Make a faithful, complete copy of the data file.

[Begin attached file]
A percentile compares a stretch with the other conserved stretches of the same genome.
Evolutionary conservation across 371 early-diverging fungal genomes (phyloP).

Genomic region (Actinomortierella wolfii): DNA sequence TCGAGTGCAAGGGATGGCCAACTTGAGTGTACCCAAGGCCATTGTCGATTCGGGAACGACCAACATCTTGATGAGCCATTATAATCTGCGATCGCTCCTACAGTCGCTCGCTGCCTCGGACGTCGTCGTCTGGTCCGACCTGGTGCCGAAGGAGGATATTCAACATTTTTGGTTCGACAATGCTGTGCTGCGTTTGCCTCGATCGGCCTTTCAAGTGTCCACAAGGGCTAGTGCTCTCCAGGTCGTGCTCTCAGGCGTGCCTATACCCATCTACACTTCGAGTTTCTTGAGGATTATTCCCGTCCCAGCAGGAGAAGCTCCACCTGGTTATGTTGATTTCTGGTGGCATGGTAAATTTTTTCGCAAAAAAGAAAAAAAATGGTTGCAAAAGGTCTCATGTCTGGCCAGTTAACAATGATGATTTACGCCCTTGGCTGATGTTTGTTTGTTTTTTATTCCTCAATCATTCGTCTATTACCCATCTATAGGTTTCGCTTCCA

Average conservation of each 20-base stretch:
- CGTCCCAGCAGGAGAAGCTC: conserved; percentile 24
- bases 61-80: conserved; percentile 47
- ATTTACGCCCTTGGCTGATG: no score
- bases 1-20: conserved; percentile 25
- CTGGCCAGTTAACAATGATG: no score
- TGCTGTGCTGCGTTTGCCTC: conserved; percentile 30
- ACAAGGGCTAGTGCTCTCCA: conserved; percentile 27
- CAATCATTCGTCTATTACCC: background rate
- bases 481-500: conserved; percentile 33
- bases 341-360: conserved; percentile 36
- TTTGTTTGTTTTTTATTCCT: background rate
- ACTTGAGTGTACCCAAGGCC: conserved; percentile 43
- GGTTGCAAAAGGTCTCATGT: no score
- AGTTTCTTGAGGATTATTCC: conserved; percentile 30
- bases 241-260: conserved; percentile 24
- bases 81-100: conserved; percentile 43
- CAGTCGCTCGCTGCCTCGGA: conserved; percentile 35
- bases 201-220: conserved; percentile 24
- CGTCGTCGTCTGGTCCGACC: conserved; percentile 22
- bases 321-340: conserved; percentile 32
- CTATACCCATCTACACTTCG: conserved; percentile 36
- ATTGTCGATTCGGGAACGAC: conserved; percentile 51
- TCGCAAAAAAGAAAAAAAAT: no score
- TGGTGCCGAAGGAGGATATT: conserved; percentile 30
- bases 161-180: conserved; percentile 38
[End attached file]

A percentile compares a stretch with the other conserved stretches of the same genome.
Evolutionary conservation across 371 early-diverging fungal genomes (phyloP).

Genomic region (Actinomortierella wolfii): DNA sequence TCGAGTGCAAGGGATGGCCAACTTGAGTGTACCCAAGGCCATTGTCGATTCGGGAACGACCAACATCTTGATGAGCCATTATAATCTGCGATCGCTCCTACAGTCGCTCGCTGCCTCGGACGTCGTCGTCTGGTCCGACCTGGTGCCGAAGGAGGATATTCAACATTTTTGGTTCGACAATGCTGTGCTGCGTTTGCCTCGATCGGCCTTTCAAGTGTCCACAAGGGCTAGTGCTCTCCAGGTCGTGCTCTCAGGCGTGCCTATACCCATCTACACTTCGAGTTTCTTGAGGATTATTCCCGTCCCAGCAGGAGAAGCTCCACCTGGTTATGTTGATTTCTGGTGGCATGGTAAATTTTTTCGCAAAAAAGAAAAAAAATGGTTGCAAAAGGTCTCATGTCTGGCCAGTTAACAATGATGATTTACGCCCTTGGCTGATGTTTGTTTGTTTTTTATTCCTCAATCATTCGTCTATTACCCATCTATAGGTTTCGCTTCCA

Average conservation of each 20-base stretch:
- CGTCCCAGCAGGAGAAGCTC: conserved; percentile 24
- bases 61-80: conserved; percentile 47
- ATTTACGCCCTTGGCTGATG: no score
- bases 1-20: conserved; percentile 25
- CTGGCCAGTTAACAATGATG: no score
- TGCTGTGCTGCGTTTGCCTC: conserved; percentile 30
- ACAAGGGCTAGTGCTCTCCA: conserved; percentile 27
- CAATCATTCGTCTATTACCC: background rate
- bases 481-500: conserved; percentile 33
- bases 341-360: conserved; percentile 36
- TTTGTTTGTTTTTTATTCCT: background rate
- ACTTGAGTGTACCCAAGGCC: conserved; percentile 43
- GGTTGCAAAAGGTCTCATGT: no score
- AGTTTCTTGAGGATTATTCC: conserved; percentile 30
- bases 241-260: conserved; percentile 24
- bases 81-100: conserved; percentile 43
- CAGTCGCTCGCTGCCTCGGA: conserved; percentile 35
- bases 201-220: conserved; percentile 24
- CGTCGTCGTCTGGTCCGACC: conserved; percentile 22
- bases 321-340: conserved; percentile 32
- CTATACCCATCTACACTTCG: conserved; percentile 36
- ATTGTCGATTCGGGAACGAC: conserved; percentile 51
- TCGCAAAAAAGAAAAAAAAT: no score
- TGGTGCCGAAGGAGGATATT: conserved; percentile 30
- bases 161-180: conserved; percentile 38